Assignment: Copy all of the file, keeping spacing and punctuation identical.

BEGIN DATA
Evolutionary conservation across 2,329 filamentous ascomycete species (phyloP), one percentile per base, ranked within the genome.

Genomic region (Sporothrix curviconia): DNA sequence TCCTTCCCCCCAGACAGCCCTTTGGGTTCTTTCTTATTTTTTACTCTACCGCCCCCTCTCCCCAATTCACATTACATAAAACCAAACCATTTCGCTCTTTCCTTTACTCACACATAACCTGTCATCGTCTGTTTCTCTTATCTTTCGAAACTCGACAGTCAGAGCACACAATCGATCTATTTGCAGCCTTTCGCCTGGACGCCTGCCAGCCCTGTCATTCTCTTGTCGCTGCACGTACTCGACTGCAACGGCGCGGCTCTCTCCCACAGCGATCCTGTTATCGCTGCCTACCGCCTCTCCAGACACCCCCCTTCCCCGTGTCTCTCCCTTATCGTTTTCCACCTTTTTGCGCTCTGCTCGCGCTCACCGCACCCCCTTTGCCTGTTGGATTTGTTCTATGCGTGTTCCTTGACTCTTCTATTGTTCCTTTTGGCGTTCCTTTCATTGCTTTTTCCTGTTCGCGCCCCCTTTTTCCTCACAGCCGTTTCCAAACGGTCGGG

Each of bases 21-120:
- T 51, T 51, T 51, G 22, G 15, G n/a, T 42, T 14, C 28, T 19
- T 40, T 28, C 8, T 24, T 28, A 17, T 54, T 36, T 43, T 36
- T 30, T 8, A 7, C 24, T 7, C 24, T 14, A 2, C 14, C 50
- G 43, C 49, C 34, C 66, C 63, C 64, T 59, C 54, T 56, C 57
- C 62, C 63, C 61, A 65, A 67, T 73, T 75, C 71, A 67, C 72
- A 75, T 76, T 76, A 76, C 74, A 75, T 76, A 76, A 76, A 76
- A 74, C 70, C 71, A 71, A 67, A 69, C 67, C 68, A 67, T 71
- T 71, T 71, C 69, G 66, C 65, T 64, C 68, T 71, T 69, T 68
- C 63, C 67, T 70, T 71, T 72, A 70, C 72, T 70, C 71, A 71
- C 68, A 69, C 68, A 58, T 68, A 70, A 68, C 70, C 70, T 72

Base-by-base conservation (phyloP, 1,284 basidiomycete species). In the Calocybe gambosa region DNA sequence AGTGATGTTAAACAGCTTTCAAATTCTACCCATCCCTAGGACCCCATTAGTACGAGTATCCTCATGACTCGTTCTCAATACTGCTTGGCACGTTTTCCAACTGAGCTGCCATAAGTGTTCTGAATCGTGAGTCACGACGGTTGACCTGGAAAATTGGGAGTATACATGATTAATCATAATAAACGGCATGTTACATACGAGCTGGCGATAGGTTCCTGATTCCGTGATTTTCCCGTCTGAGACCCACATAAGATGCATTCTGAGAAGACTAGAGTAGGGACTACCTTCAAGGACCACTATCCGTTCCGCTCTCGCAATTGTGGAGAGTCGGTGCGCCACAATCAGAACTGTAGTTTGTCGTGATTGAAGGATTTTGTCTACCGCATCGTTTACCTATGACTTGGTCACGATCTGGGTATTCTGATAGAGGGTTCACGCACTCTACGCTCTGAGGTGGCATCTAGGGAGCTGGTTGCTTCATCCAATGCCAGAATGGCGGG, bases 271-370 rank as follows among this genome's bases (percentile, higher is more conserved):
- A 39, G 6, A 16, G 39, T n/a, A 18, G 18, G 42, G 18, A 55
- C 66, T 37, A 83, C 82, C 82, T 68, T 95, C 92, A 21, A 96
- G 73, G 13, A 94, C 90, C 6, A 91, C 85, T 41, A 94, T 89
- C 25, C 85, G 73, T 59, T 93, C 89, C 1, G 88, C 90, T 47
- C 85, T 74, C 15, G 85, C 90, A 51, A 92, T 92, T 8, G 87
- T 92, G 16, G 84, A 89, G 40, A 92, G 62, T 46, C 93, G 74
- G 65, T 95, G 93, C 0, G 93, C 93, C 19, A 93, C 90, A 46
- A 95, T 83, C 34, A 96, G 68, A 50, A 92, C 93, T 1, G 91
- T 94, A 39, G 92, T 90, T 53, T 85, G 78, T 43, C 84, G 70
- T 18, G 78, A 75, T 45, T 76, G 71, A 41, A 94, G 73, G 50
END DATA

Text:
Evolutionary conservation across 2,329 filamentous ascomycete species (phyloP), one percentile per base, ranked within the genome.

Genomic region (Sporothrix curviconia): DNA sequence TCCTTCCCCCCAGACAGCCCTTTGGGTTCTTTCTTATTTTTTACTCTACCGCCCCCTCTCCCCAATTCACATTACATAAAACCAAACCATTTCGCTCTTTCCTTTACTCACACATAACCTGTCATCGTCTGTTTCTCTTATCTTTCGAAACTCGACAGTCAGAGCACACAATCGATCTATTTGCAGCCTTTCGCCTGGACGCCTGCCAGCCCTGTCATTCTCTTGTCGCTGCACGTACTCGACTGCAACGGCGCGGCTCTCTCCCACAGCGATCCTGTTATCGCTGCCTACCGCCTCTCCAGACACCCCCCTTCCCCGTGTCTCTCCCTTATCGTTTTCCACCTTTTTGCGCTCTGCTCGCGCTCACCGCACCCCCTTTGCCTGTTGGATTTGTTCTATGCGTGTTCCTTGACTCTTCTATTGTTCCTTTTGGCGTTCCTTTCATTGCTTTTTCCTGTTCGCGCCCCCTTTTTCCTCACAGCCGTTTCCAAACGGTCGGG

Each of bases 21-120:
- T 51, T 51, T 51, G 22, G 15, G n/a, T 42, T 14, C 28, T 19
- T 40, T 28, C 8, T 24, T 28, A 17, T 54, T 36, T 43, T 36
- T 30, T 8, A 7, C 24, T 7, C 24, T 14, A 2, C 14, C 50
- G 43, C 49, C 34, C 66, C 63, C 64, T 59, C 54, T 56, C 57
- C 62, C 63, C 61, A 65, A 67, T 73, T 75, C 71, A 67, C 72
- A 75, T 76, T 76, A 76, C 74, A 75, T 76, A 76, A 76, A 76
- A 74, C 70, C 71, A 71, A 67, A 69, C 67, C 68, A 67, T 71
- T 71, T 71, C 69, G 66, C 65, T 64, C 68, T 71, T 69, T 68
- C 63, C 67, T 70, T 71, T 72, A 70, C 72, T 70, C 71, A 71
- C 68, A 69, C 68, A 58, T 68, A 70, A 68, C 70, C 70, T 72

Base-by-base conservation (phyloP, 1,284 basidiomycete species). In the Calocybe gambosa region DNA sequence AGTGATGTTAAACAGCTTTCAAATTCTACCCATCCCTAGGACCCCATTAGTACGAGTATCCTCATGACTCGTTCTCAATACTGCTTGGCACGTTTTCCAACTGAGCTGCCATAAGTGTTCTGAATCGTGAGTCACGACGGTTGACCTGGAAAATTGGGAGTATACATGATTAATCATAATAAACGGCATGTTACATACGAGCTGGCGATAGGTTCCTGATTCCGTGATTTTCCCGTCTGAGACCCACATAAGATGCATTCTGAGAAGACTAGAGTAGGGACTACCTTCAAGGACCACTATCCGTTCCGCTCTCGCAATTGTGGAGAGTCGGTGCGCCACAATCAGAACTGTAGTTTGTCGTGATTGAAGGATTTTGTCTACCGCATCGTTTACCTATGACTTGGTCACGATCTGGGTATTCTGATAGAGGGTTCACGCACTCTACGCTCTGAGGTGGCATCTAGGGAGCTGGTTGCTTCATCCAATGCCAGAATGGCGGG, bases 271-370 rank as follows among this genome's bases (percentile, higher is more conserved):
- A 39, G 6, A 16, G 39, T n/a, A 18, G 18, G 42, G 18, A 55
- C 66, T 37, A 83, C 82, C 82, T 68, T 95, C 92, A 21, A 96
- G 73, G 13, A 94, C 90, C 6, A 91, C 85, T 41, A 94, T 89
- C 25, C 85, G 73, T 59, T 93, C 89, C 1, G 88, C 90, T 47
- C 85, T 74, C 15, G 85, C 90, A 51, A 92, T 92, T 8, G 87
- T 92, G 16, G 84, A 89, G 40, A 92, G 62, T 46, C 93, G 74
- G 65, T 95, G 93, C 0, G 93, C 93, C 19, A 93, C 90, A 46
- A 95, T 83, C 34, A 96, G 68, A 50, A 92, C 93, T 1, G 91
- T 94, A 39, G 92, T 90, T 53, T 85, G 78, T 43, C 84, G 70
- T 18, G 78, A 75, T 45, T 76, G 71, A 41, A 94, G 73, G 50